CLEVELAND, Ohio - "Ethnic" cuisine is changing in Cleveland. Expanding. Growing.
Where once that term meant pierogi and schnitzel and pasta and maybe Chinese, today Cleveland ethnic eats are as diverse as the city.
Until recently, however, one ethnic cuisine was sorely underrepresented: Ethiopian. The wonderful Empress Taytu has impressed on St. Clair Avenue for more than two decades. But there was room for more Ethiopian flavor in town.
It's not that Cleveland has a huge Ethiopian community - it doesn't. But Ethiopian cuisine - a very vegetarian-friendly option - has been growing in popularity in America for the last several decades. So Zoma owners Zeleke Belete and his wife, Betty Kassa, decided to take a chance and open the area's second Ethiopian restaurant on Lee Road in Cleveland Heights in December.
It was a leap of faith that has paid off for the couple that moved from Addis Ababa in 2004, with Clevelanders immediately gravitating to the exotic but cozy 49-seat eatery named after the village where Belete's mother lived. Weekends are so busy now Belete takes reservations, and the charming space was crowded even at 5 p.m. on a recent weekday.
No wonder. Not only does Zoma feature a cuisine that is new and exciting to many Clevelanders - and one which stands out even on the diverse restaurant row that is Lee Road. With its simple, vegetarian and vegan heavy menu- inspired by the fact that Ethiopia's Orthodox Christian community refrains from meat and dairy for much of the year - it's a perfect fit for modern, health-oriented diners. With vegetables so prominent in their cooking, Ethiopians have perfected wonderful spice combinations to enhance their deceptively simple dishes. Not that Zoma is exclusively vegetarian, there are also several beef, chicken, lamb and fish meals on the menu for carnivores.
We sampled both vegetarian and meat dishes on a recent visit. The vegetarian dishes, most of which were also vegan, were so satisfying we would have been fine without the chicken - but it was fantastic, too.
We began with one of few appetizers Zoma offers, crispy vegetarian sambusas stuffed with sauteed lentils, onions and jalapeno peppers, served with a bowl of hot and sweet chili sauce ($3.50). The thin pastry shell was perfectly crispy, and the very hot sauce added a nice flavor to the lentils. My 10-year-old found it too hot, though, her only objection to the menu that offers many options for open-minded young diners.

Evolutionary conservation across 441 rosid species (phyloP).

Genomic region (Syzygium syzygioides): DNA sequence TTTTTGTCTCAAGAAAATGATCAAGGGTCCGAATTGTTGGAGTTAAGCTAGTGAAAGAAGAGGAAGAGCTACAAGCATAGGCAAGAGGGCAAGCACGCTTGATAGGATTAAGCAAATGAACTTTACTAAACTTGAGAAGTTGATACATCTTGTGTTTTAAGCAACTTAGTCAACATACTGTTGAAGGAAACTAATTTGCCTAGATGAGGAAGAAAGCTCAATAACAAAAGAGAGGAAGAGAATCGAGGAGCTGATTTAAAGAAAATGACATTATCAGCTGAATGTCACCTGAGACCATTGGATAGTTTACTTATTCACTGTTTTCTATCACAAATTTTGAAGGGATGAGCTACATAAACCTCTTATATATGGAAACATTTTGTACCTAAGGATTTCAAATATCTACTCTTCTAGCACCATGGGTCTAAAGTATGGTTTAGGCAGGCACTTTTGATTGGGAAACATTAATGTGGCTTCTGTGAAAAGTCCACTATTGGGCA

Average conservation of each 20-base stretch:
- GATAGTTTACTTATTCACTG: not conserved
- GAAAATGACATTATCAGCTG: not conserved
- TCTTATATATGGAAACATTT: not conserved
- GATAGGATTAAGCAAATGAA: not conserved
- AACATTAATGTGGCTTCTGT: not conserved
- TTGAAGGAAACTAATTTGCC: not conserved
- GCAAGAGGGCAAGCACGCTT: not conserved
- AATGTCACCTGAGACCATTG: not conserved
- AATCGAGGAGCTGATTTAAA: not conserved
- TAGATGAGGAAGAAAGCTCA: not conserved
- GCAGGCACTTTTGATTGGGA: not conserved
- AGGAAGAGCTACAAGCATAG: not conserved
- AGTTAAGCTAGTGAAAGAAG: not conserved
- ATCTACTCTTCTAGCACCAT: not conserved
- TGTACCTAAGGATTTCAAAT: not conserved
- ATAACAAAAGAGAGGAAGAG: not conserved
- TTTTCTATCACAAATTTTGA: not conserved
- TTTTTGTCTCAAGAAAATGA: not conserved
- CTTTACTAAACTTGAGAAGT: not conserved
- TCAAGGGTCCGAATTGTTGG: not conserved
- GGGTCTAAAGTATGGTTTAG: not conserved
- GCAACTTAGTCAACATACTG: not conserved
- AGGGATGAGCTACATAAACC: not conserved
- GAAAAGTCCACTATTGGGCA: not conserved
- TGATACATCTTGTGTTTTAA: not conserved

For her entree, she chose the vegetarian combination plate, a great way to sample Zoma's myriad veggie options. Guests could chose three of the following for $15.99, or four for $16.99: split red lentils, split yellow peas, collard greens and kale, chickpea stew, green beans and carrots, or cabbage. She opted for the red lentils, split yellow peas and chickpea stew.
She never thought vegetables could taste so good. The lentils, simmered in a medium hot berbere with garlic and onion, were wonderfully flavored, as were the split peas in Turmeric, onion and garlic. Betmatik None of the flavors were overwhelming, even for a young palate. But our favorite had to have been the chickpeas, so delectably simmered in tomato bullion, onion and garlic. When we happened to mention to Belete how much we liked the dish, he ran back to the kitchen to get more - typical of the warm, welcoming service at this colorful spot decorated with pictures of Emperor Haile Selassie and other Ethiopian greats.
But I'm almost forgetting the best part - from a kids point of view, at least. Ethiopian cuisine is eaten by hand, not with silverware. Small pieces of injera sourdough flat bread are broken off and used to scoop up the vegetables and meat. It was surprisingly easy to adapt on our visit - way easier than using chopsticks - and made the meal more fun for all. With the food served communally on large plates, it made for an entertaining bonding experience. Most groups sit a Western-style tables here, but there are a few straw mesob basket tables for those who want the fuller experience.
Since I had sampled the beef tibs - cubed beef simmered and fried with onion, rosemary, jalapeno and garlic - on a previous visit, I opted for the chicken tibs this time. Like the beef, the meat was tender and succulent, served in a sizzling pan. The spice blend and garlic and herb butter wonderfully enhanced the breast meat ($15.99). Other entree options include traditional spicy chicken stew, quanta fir fir (dried beef bits and injera) and kitfo (steak tartare in butter sauce with hot chili powder and cottage cheese mixed with kale).
All entrees come with a side of salad or split yellow peas or split red lentils - and of course, enough injera to scoop it all up. When the last piece on injera served under the entree is gone, the meal is considered over.
Unless you opt for a cup of traditional Ethiopian hot black tea ($2.50) with cinnamon and cloves, or Ethiopian coffee ($5.50 per pot). On Sundays, Zoma even offers a traditional Ethiopian coffee ceremony from 1 - 4 p.m. Guests sit on low seats near the lovely lighted artificial-tree in the front window and are served three rounds of fair-trade Ethiopian coffee, $15, as the groovy sounds of Afro-beat Ethiopian pop waft through the air. From appetizers to coffee, Zoma is truly redefining ethnic cuisine in Cleveland.
Address: 2240 Lee Road, Cleveland Heights
Phone: 216- 465-3239
Hours: Noon to 10 p.m. Tuesday - Saturday. Noon to 6 p.m. Sunday.
Prices: Entrees, $11.99 - $17.99. Appetizers, $3.50 - $5.75.
Reservations: Recommended Thursday - Sunday.
Credit cards: All major.
Bar service: No alcohol served
Cleanliness: Very clean.
Kids: No kids menu, but many foods kids would like.
Quality of service: Gracious and welcoming.
Rating: * * *
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